Oct. 8, 2011 Metazoan-dominated reefs only took 1.5 million years to recover after the largest species extinction 252 million years ago, an international research team including paleontologists from the University of Zurich has established based on fossils from the southwestern United States.
Harsh living conditions caused by major fluctuations in the carbon content and sea levels, overacidification and oxygen deficiency in the seas triggered the largest mass extinction of all time at the end of the Permian era 252 million years ago. Life on Earth was also anything but easy after the obliteration of over 90 percent of all species: Throughout the entire Early Triassic era, metazoan-dominated reefs were replaced by microbial deposits. Researchers had always assumed it took Earth as long as five million years to recover from this species collapse.
Now, however, an international team, including the paleontologist Hugo Bucher from the University of Zurich and his team of researchers, has shown that reefs already existed again in the southwest of what is now the USA 1.5 million years after the mass extinction. These were dominated by metazoan organisms such as sponges, serpulids and other living creatures, the researchers report in Nature Geoscience.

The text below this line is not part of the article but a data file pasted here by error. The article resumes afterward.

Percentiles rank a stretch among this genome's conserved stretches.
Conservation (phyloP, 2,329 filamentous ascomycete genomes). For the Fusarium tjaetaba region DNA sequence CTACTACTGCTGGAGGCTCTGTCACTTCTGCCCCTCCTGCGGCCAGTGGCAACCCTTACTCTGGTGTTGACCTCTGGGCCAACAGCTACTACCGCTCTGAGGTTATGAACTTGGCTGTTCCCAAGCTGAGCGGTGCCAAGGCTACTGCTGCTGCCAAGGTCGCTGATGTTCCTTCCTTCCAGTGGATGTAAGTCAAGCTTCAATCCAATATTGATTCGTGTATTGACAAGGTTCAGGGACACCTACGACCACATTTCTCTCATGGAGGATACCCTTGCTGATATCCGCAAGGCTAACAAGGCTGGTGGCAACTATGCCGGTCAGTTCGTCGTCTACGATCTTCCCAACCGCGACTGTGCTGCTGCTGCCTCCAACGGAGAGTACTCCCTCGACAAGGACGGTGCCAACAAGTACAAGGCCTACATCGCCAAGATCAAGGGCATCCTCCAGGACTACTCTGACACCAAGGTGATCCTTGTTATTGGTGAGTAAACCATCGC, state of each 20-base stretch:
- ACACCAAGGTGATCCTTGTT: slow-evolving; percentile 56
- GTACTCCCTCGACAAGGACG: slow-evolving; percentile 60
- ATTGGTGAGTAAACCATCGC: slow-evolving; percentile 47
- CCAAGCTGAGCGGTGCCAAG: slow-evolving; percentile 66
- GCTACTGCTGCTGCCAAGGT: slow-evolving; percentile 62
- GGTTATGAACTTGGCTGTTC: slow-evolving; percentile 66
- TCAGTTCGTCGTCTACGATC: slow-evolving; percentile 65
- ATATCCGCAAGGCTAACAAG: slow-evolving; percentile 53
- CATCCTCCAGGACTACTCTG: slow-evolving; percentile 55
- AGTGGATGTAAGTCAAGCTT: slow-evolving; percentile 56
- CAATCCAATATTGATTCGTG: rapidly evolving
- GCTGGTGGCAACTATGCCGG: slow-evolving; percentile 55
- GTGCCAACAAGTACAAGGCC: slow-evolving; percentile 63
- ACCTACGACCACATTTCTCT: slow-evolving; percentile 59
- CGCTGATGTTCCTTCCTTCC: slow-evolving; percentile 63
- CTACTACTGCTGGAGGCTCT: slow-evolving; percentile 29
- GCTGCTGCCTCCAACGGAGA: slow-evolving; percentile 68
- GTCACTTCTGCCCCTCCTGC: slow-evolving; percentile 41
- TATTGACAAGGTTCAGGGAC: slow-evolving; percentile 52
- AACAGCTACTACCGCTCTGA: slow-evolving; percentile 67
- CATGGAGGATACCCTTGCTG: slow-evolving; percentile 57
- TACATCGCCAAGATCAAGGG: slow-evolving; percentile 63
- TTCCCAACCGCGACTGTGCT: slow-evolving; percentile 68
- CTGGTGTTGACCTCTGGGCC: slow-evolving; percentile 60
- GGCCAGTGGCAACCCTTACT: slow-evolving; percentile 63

Growth thanks to new reef-forming metazoan organisms
Metazoan-dominated reefs already developed during the Early Triassic, much earlier than was previously assumed. As soon as the environmental conditions more or less returned to normal, the reef began to grow again due to metazoan organisms that had played a secondary role in reefs up to then. "This shows that, after the extinction of dominant reef creators, metazoan were able to form reef ecosystems much sooner than was previously thought," says Hugo Bucher, summing up the new discovery.
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- Arnaud Brayard, Emmanuelle Vennin, Nicolas Olivier, Kevin G. Bylund, Jim Jenks, Daniel A. Stephen, Hugo Bucher, Richard Hofmann, Nicolas Goudemand, Gilles Escarguel. Transient metazoan reefs in the aftermath of the end-Permian mass extinction. Nature Geoscience, 2011; 4 (10): 693 DOI: 10.1038/NGEO1264
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